Check out that last link, and imagine what's going to happen when you can use that swipe functionality with plot points on a map. Or when you start isolating the differences between two versions of a CSV. The interesting stories in data aren't in the rows, they're in the differences between them. And I think GitHub is getting ready to make as much of a play in data as it has in code.

As an aside — if I were running a newsroom, I'd be making my team experiment with doing workflows in GitHub. I'd be doing forking and pull requests via GitHub, collaborative editing via GitHub, exchanging story ideas and research tasks via GitHub issues, and making sure my reporters knew how to use GitHub. In a year, that'll pay off because knowing how to use GitHub is about to be very important for a newsroom.

How can people use technology to create change in the world?

[sc:pull-right pulltext="You should probably use some technology. But if having some drinks with a member of Congress' nephew gets you the same result, I'd invest in the drinks." ]There's not a response to this question I could give that wouldn't be vapid. Here's my advice to any changemaker: seek achievable outcomes, and think backwards from them. If you want to end money's relationship with politics, think that through. What does the world have to look like in order for you to do that? What laws need to pass? Who needs to be involved to make those laws pass? How do you get to them, and how do you make them think the way that you do.

If technology is involved in making that happen, then great. You should probably use some technology. But if having some drinks with a member of Congress' nephew gets you the same result, I'd invest in the drinks.

If you could design an app that would solve any problem in the world, what would it be?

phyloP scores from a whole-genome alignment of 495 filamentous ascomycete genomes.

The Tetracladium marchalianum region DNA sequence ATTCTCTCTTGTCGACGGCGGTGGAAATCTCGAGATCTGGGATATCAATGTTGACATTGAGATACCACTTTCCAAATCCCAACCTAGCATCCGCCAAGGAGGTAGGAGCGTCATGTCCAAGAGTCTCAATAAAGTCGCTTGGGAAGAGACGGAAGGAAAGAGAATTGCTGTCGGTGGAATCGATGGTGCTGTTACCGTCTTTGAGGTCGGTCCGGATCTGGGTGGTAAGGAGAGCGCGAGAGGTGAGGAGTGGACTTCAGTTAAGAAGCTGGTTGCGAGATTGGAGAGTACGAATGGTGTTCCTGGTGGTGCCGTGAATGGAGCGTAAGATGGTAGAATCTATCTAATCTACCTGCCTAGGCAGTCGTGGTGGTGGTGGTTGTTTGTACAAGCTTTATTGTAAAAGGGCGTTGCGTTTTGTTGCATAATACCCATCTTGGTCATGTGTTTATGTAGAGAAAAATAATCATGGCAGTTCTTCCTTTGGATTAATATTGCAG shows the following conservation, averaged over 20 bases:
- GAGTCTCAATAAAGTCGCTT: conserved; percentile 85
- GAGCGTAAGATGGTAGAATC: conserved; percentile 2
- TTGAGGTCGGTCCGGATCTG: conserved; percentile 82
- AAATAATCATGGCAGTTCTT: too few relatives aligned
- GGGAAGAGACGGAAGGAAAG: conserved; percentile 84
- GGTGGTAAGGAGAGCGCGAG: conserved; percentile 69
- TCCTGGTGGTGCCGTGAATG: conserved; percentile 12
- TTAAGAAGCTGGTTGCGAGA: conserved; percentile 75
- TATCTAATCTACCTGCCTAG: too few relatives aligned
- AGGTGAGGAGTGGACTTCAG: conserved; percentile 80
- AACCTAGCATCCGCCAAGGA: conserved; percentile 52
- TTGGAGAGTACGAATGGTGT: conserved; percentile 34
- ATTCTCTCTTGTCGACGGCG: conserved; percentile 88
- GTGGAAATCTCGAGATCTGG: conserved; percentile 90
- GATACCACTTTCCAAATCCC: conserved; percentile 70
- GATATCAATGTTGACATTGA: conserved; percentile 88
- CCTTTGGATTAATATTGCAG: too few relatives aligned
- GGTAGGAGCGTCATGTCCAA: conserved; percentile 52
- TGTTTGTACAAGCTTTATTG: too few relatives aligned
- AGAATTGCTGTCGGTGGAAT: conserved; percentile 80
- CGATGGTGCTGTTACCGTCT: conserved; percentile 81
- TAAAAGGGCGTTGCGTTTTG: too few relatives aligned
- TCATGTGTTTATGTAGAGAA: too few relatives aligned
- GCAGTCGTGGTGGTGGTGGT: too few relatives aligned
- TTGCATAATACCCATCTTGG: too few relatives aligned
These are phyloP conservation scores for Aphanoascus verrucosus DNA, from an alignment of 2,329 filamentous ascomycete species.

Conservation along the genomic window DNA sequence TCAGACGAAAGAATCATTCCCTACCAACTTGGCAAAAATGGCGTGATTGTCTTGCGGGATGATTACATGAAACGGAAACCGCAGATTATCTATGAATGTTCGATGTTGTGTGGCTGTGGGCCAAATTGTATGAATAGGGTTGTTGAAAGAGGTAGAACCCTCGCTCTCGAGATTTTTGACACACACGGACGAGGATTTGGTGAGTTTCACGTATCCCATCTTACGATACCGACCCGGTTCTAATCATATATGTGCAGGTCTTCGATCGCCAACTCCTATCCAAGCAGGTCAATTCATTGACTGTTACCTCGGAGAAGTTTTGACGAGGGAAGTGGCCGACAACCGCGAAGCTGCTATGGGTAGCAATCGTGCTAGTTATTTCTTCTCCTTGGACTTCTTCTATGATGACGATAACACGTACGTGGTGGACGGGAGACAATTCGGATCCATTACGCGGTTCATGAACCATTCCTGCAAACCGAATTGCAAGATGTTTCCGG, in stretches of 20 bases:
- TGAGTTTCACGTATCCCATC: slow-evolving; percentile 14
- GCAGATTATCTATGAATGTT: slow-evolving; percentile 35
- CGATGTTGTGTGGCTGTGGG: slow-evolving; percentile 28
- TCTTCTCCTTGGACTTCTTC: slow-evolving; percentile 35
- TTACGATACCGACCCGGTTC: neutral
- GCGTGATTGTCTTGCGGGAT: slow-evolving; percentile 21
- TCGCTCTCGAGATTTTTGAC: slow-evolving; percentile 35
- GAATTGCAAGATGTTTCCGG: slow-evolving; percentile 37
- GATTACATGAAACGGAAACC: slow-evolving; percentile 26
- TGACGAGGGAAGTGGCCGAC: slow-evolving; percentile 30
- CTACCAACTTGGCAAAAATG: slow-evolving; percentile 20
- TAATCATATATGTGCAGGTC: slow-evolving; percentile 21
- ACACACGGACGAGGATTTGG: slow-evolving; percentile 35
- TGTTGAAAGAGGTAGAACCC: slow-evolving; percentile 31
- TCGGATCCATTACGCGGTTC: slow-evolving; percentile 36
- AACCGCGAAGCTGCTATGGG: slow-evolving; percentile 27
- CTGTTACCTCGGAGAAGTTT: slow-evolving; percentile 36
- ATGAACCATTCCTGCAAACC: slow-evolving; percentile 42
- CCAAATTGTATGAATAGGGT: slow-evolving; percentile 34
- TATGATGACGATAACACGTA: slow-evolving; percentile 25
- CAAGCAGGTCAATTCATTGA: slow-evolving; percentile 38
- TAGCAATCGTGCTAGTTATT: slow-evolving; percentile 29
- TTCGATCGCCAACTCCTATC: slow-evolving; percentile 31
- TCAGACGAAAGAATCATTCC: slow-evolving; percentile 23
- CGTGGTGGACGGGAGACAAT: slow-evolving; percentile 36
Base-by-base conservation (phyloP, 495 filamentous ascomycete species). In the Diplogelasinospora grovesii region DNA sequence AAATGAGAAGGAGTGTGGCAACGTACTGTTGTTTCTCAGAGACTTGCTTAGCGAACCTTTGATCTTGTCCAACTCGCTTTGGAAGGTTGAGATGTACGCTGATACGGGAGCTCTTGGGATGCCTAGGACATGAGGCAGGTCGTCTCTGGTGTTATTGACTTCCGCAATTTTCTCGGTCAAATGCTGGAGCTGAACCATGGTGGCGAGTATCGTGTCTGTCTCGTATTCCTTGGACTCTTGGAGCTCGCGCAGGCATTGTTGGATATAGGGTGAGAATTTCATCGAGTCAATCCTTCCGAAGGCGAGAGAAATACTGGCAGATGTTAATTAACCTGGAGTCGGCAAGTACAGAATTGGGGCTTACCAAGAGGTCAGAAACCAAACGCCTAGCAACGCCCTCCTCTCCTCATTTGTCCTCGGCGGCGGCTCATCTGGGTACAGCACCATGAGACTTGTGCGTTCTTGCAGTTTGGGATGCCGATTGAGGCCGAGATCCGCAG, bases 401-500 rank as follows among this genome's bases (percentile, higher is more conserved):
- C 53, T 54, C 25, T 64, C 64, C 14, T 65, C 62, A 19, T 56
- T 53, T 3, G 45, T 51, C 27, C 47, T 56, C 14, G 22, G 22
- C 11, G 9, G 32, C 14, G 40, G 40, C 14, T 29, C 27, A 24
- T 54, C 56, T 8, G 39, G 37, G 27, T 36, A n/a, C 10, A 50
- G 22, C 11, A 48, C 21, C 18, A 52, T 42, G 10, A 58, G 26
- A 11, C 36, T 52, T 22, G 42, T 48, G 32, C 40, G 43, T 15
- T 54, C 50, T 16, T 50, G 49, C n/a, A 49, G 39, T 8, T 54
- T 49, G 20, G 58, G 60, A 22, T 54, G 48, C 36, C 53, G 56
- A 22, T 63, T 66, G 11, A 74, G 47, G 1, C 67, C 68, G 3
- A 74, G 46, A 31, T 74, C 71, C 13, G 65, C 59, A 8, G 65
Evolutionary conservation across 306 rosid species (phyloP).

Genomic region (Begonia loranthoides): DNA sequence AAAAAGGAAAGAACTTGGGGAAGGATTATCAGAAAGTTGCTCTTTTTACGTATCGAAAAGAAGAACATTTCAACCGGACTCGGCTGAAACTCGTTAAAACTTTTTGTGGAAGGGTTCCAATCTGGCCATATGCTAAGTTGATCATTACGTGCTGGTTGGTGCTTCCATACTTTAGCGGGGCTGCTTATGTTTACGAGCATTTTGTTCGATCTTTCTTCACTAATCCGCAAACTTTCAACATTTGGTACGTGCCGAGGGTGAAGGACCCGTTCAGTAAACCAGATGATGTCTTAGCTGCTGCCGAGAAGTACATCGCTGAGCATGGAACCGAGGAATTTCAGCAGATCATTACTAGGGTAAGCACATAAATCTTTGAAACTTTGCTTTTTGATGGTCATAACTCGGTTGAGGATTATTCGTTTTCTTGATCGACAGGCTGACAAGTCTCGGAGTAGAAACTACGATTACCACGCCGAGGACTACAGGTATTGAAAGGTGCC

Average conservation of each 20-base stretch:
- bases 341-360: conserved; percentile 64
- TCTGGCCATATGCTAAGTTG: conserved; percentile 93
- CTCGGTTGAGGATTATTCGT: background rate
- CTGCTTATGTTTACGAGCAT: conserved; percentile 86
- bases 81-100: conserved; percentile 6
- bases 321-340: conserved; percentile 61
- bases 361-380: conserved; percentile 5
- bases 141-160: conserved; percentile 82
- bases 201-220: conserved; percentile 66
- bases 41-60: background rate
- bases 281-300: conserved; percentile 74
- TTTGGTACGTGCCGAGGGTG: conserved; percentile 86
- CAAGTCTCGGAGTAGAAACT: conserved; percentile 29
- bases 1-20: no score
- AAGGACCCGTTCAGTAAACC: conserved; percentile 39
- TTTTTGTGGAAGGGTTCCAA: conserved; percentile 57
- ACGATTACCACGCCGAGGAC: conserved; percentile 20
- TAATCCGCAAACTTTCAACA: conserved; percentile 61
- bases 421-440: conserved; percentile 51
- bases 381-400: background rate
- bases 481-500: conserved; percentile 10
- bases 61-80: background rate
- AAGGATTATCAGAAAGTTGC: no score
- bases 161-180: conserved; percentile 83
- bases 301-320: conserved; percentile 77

I'm making those applications now. But besides and Screendoor, I would like to change Facebook and Google+ to give me a feature to automatically connect me with the people I live in closest proximity to — my neighborhood or apartment building. It's too easy to sit behind a computer and not know your neighbors.

What is the biggest tech challenge that media companies will face over the next 5 years?

The weatherization of the rest of the news. Adrian Holovaty opened that box with EveryBlock, and though it didn't succeed, it's coming. The digital five-day forecast made it so the weatherman isn't that useful anymore, and there's no reason why crime, health, sports, or every other piece of reporting (and a lot of reporting we're not getting) can't be pulled out of data and distilled into something interesting.

When I talk about my book, the one question I ask consistently is "Who here knows the child poverty rate of the area they live in?" And nobody knows. Nor does anybody know the direction it's moving! But I think fairly soon, we're going to see healthy community key indicators coming up and getting reported on, and it's going to change the way the newsroom works a bit.